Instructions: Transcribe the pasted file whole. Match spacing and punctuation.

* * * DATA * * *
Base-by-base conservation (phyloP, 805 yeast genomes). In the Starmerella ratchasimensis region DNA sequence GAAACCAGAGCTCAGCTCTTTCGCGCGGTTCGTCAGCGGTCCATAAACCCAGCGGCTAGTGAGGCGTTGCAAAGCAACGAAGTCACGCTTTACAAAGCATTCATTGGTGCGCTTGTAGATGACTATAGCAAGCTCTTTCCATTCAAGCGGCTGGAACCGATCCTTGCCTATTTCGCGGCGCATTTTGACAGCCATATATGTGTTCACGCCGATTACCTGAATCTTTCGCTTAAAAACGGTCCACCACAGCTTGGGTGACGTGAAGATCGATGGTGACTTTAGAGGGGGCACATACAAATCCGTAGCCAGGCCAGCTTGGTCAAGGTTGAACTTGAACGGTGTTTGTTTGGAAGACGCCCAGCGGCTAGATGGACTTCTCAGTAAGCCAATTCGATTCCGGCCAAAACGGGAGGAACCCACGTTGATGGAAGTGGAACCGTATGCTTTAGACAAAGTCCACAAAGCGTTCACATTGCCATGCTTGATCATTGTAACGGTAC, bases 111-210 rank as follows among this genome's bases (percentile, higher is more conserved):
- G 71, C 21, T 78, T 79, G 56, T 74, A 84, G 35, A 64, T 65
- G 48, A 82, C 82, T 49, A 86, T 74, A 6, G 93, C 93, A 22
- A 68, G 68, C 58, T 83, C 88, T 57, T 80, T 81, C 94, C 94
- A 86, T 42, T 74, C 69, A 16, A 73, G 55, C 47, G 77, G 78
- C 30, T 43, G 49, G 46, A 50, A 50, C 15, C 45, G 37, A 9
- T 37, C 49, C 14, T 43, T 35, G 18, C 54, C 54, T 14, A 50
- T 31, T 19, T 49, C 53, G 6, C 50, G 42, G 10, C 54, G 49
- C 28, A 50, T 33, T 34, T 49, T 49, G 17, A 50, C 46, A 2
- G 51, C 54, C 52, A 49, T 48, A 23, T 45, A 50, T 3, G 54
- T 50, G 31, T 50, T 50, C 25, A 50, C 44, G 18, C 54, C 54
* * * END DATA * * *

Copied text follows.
Base-by-base conservation (phyloP, 805 yeast genomes). In the Starmerella ratchasimensis region DNA sequence GAAACCAGAGCTCAGCTCTTTCGCGCGGTTCGTCAGCGGTCCATAAACCCAGCGGCTAGTGAGGCGTTGCAAAGCAACGAAGTCACGCTTTACAAAGCATTCATTGGTGCGCTTGTAGATGACTATAGCAAGCTCTTTCCATTCAAGCGGCTGGAACCGATCCTTGCCTATTTCGCGGCGCATTTTGACAGCCATATATGTGTTCACGCCGATTACCTGAATCTTTCGCTTAAAAACGGTCCACCACAGCTTGGGTGACGTGAAGATCGATGGTGACTTTAGAGGGGGCACATACAAATCCGTAGCCAGGCCAGCTTGGTCAAGGTTGAACTTGAACGGTGTTTGTTTGGAAGACGCCCAGCGGCTAGATGGACTTCTCAGTAAGCCAATTCGATTCCGGCCAAAACGGGAGGAACCCACGTTGATGGAAGTGGAACCGTATGCTTTAGACAAAGTCCACAAAGCGTTCACATTGCCATGCTTGATCATTGTAACGGTAC, bases 111-210 rank as follows among this genome's bases (percentile, higher is more conserved):
- G 71, C 21, T 78, T 79, G 56, T 74, A 84, G 35, A 64, T 65
- G 48, A 82, C 82, T 49, A 86, T 74, A 6, G 93, C 93, A 22
- A 68, G 68, C 58, T 83, C 88, T 57, T 80, T 81, C 94, C 94
- A 86, T 42, T 74, C 69, A 16, A 73, G 55, C 47, G 77, G 78
- C 30, T 43, G 49, G 46, A 50, A 50, C 15, C 45, G 37, A 9
- T 37, C 49, C 14, T 43, T 35, G 18, C 54, C 54, T 14, A 50
- T 31, T 19, T 49, C 53, G 6, C 50, G 42, G 10, C 54, G 49
- C 28, A 50, T 33, T 34, T 49, T 49, G 17, A 50, C 46, A 2
- G 51, C 54, C 52, A 49, T 48, A 23, T 45, A 50, T 3, G 54
- T 50, G 31, T 50, T 50, C 25, A 50, C 44, G 18, C 54, C 54